SPARK ANIMATION 2010 reveals first wave of titles and conference speakers

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I warned that festival season in Vancouver was about to go through the roof. Up next on the agenda is Spark Animation which is hosted by Vancouver’s ACM Siggraph.

This is always a festival I look forward to as it features a great selection of both new and classic animated films and this year’s line-up is looking good, even with only a few of the films announced. On the docket so far are Don Hahn’s Waking Sleeping Beauty which takes a look at the Disney machine (this should be interesting), Chicken Run, How to Train Your Dragon (review) as well as The Best of SIGGRAPH 2010 which is bound to feature some amazing, cutting edge shorts.

This year’s festival kicks off on September 8th while the concurrent conference begins on September 10th with a speaker session on the visual style of How to Train Your Dragon.

More good announcements to come as there are still a number of film slots to fill but for now, check out the website for times and ticket information and, of course, follow them on twitter for the latest updates!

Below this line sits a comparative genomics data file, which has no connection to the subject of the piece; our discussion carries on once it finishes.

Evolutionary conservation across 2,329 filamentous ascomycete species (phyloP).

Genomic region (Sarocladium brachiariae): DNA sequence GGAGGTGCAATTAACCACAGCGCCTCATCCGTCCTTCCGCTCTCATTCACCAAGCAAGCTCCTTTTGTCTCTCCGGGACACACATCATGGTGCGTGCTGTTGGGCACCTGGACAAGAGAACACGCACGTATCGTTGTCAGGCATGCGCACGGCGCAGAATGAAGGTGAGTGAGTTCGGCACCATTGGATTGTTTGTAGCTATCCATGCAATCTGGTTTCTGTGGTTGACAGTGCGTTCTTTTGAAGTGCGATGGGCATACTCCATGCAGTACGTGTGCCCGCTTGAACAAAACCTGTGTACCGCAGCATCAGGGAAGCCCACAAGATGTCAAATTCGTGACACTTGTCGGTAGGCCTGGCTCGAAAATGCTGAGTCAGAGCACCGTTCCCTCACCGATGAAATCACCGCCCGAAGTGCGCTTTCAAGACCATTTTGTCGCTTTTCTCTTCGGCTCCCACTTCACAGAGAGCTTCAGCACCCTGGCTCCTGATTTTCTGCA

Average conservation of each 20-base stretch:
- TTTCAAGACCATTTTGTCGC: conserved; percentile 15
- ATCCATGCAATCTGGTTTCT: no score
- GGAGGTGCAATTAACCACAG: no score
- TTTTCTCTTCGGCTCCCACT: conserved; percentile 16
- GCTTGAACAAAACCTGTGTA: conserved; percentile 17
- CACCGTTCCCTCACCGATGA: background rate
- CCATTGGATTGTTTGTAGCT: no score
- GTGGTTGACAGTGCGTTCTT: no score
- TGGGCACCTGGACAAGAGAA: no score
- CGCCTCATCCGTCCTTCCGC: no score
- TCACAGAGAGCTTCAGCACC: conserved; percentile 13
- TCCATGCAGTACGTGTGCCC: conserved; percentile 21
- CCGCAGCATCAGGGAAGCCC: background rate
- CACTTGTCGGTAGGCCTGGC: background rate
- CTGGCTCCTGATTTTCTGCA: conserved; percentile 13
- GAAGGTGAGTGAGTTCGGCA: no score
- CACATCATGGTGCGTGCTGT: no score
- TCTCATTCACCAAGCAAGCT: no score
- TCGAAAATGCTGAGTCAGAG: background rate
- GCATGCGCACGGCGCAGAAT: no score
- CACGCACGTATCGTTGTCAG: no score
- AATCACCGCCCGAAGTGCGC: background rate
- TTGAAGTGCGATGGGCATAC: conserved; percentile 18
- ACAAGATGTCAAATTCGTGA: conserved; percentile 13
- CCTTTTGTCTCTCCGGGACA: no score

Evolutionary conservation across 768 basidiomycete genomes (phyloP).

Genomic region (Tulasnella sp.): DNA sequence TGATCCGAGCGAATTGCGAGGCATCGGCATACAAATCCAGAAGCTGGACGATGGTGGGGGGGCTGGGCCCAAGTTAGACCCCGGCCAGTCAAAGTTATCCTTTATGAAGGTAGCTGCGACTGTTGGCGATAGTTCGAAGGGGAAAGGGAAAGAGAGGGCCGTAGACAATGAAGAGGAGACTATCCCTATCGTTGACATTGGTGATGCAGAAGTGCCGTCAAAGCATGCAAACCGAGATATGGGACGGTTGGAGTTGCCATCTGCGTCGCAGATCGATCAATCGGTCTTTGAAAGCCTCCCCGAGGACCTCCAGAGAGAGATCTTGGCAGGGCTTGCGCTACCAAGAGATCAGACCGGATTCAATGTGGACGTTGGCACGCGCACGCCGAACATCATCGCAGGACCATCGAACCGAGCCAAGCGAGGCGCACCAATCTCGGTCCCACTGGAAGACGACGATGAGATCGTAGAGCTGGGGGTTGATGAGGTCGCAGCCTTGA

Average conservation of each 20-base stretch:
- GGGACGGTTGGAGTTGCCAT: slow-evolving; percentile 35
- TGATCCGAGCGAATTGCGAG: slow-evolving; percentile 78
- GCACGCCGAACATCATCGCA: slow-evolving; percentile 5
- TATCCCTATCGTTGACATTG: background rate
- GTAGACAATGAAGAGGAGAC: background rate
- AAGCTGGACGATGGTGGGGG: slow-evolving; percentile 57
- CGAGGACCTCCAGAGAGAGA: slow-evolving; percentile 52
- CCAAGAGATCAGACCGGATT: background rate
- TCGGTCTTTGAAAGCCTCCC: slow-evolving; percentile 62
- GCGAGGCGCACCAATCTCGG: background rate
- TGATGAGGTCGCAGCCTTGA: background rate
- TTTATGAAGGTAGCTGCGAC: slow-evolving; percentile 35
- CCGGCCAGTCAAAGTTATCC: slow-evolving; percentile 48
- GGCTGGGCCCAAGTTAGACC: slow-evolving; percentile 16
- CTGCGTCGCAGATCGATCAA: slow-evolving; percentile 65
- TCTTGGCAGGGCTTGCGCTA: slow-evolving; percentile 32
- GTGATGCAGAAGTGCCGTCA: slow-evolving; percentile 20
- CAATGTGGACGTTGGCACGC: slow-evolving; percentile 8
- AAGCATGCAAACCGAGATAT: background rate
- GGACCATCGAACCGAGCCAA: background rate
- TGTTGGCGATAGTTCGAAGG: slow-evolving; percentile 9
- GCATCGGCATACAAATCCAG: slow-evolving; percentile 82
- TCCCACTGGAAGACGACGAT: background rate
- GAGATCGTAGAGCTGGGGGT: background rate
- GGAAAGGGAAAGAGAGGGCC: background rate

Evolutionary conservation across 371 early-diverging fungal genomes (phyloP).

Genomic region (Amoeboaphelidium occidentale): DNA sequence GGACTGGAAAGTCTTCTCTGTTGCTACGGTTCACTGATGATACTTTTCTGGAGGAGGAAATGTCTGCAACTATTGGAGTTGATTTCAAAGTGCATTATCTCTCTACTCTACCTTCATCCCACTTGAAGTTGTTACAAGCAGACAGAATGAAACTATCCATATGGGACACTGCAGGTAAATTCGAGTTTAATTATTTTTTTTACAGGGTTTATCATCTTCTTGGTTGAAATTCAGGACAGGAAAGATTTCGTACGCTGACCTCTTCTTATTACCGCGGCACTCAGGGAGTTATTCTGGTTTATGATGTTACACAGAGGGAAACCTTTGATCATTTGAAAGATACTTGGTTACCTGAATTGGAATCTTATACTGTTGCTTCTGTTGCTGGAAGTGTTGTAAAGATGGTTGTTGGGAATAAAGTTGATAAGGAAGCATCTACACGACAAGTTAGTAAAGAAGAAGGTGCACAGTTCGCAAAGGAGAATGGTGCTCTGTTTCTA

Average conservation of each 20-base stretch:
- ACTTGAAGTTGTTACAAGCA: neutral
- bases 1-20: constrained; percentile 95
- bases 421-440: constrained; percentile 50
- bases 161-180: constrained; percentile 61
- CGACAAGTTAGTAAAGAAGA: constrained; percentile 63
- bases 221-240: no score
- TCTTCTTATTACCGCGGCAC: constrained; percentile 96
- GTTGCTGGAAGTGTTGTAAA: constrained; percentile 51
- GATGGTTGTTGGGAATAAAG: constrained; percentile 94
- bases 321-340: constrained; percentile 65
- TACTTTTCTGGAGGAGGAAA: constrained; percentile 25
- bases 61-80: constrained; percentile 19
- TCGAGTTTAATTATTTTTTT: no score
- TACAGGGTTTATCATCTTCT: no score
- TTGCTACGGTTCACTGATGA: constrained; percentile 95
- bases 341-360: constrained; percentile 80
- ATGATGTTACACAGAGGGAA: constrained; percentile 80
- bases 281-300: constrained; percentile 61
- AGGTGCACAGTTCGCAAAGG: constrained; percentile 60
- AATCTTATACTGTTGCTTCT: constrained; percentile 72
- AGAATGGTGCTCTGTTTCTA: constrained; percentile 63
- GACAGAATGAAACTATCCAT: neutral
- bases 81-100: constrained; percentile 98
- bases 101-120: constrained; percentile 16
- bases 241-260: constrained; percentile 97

First look at VIFF 2010

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The Vancouver International Film Festival (VIFF to site newcomers), is nearly here!

Actually, it’s still a few weeks away as this year’s instalment of Vancouver’s largest film festival runs September 30th to October 15th, but with five weeks to go, festival organizers are already busy dishing out some of what we can expect to see in this year’s extensive line-up and my must see list already has a few titles.

On the docket already is the Cannes Palme d’Or winner Uncle Boonmee Who Can Recall His Past Lives, Certified Copy which stars the fantastic (and best actress winner at Cannes) Juliette Binoche, Xavier Beauvois’ Cannes Grand Prix winner Of God and Men, Xavier Dolan’s follow up Heartbeats, Stephen Frears’ Tamara Drew and Olivier Assayas’ Carlos.